IBM names new president and COO

IBM has named Samuel J. Palmisano as its president and chief operating officer, in which is widely seen as part of CEO Lou Gerstner's succession strategy.

          IBM has named Samuel J. Palmisano its president and chief operating officer and gave him responsibility for all of the company's product, services, sales, distribution and financing divisions.

          At the same time, IBM said John M. Thompson will become its vice chairman. Both appointments are due to become effective Sept. 1, and both Palmisano and Thompson will continue to report to Louis V. Gerstner, IBM's chairman and CEO. The two longtime company executives also were elected to IBM's board of directors.

          Bob Djurdjevic, president of Annex Research in Phoenix, said the moves are evidence that Gerstner -- who has been IBM's president and CEO since 1993 -- is putting in place the insiders who he expects will lead the company when he eventually departs.

          But Djurdjevic added that the changes are "not a very significant move" for the company from an immediate standpoint because Palmisano was identified several years ago as Gerstner's most likely heir apparent. "I don't see any fresh new blood, I don't see any shake-up," Djurdjevic said. "I just see musical chairs being played."

          Until now, though, Gerstner has held all of IBM's top management titles. Palmisano and Thompson also are the first inside executives to be named to the company's board in recent years, Djurdjevic noted.

          The management changes came a week after IBM reported a 19% drop in second-quarter profits on a year-to-year basis, with revenue dipping 1%. But Gerstner said in a statement when the results were released that they were "right in line with our expectations." He added that IBM "exited the second quarter with a significant shift in momentum in several areas," including its server and professional services units.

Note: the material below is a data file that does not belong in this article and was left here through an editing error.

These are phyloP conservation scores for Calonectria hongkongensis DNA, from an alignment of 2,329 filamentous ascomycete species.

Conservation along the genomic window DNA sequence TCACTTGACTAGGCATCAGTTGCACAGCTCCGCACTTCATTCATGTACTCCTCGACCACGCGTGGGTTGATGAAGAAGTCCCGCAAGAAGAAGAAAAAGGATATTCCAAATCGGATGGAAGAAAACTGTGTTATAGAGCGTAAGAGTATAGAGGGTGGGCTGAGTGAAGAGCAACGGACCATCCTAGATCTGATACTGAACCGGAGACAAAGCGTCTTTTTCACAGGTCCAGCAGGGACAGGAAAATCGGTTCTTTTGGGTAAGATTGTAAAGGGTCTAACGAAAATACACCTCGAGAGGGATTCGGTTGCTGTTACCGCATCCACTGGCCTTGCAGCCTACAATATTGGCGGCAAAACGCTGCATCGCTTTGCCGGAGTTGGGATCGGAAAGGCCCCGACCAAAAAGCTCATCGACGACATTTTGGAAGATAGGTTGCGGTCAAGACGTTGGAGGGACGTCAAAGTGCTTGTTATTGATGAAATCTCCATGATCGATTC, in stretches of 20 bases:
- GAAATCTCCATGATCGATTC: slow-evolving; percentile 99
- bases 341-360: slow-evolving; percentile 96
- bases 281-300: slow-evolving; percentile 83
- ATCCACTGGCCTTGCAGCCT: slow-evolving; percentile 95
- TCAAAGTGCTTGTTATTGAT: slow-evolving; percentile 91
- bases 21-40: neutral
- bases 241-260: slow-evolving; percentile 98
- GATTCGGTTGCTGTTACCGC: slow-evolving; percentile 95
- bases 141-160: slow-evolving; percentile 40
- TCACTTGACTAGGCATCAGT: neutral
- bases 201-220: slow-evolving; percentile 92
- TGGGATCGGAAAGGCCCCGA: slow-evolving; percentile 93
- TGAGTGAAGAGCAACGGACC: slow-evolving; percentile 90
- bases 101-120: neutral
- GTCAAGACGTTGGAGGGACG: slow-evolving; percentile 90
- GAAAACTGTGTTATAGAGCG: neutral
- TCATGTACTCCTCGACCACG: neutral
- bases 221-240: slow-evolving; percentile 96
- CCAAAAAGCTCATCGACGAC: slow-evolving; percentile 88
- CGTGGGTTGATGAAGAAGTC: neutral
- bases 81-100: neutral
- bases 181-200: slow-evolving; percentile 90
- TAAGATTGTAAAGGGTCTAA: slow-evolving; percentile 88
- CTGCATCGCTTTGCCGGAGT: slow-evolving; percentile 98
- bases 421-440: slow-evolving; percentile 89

At the end of last year, Djurdjevic said, Gerstner gave his management troops six months to start turning around the company's financial performance -- an order that the analyst saw as further evidence that Gerstner is working hard to raise IBM's performance in preparation for eventually handing over its reins. "He doesn't want to leave on a down note," Djurdjevic said.

          Palmisano, 48, has worked at IBM since 1973 and most recently was senior vice president and group executive in charge of IBM's server and enterprise storage operations. Prior to taking on that job, he ran the company's services and PC divisions.

          IBM said Thompson, 57, will be responsible in his new job for integrating and accelerating the company's initiatives in emerging markets such as Linux and next-generation Internet and wireless technologies. Thompson previously was senior vice president and group executive of IBM's software operations.

          Like Djurdevic, many IBM watchers view the appointments of Palmisano and Thompson to their new jobs and to the company's board as a potential first step in setting up a succession plan for Gerstner's eventual replacement as CEO.

          Rob Enderle, an analyst at Giga Information Group Inc. in Cambridge, Mass., said the announcements could be aimed at ensuring that IBM doesn't lose either Palmisano or Thompson. "In these types of situations, you want to promote somebody so [he] won't leave," Enderle said.

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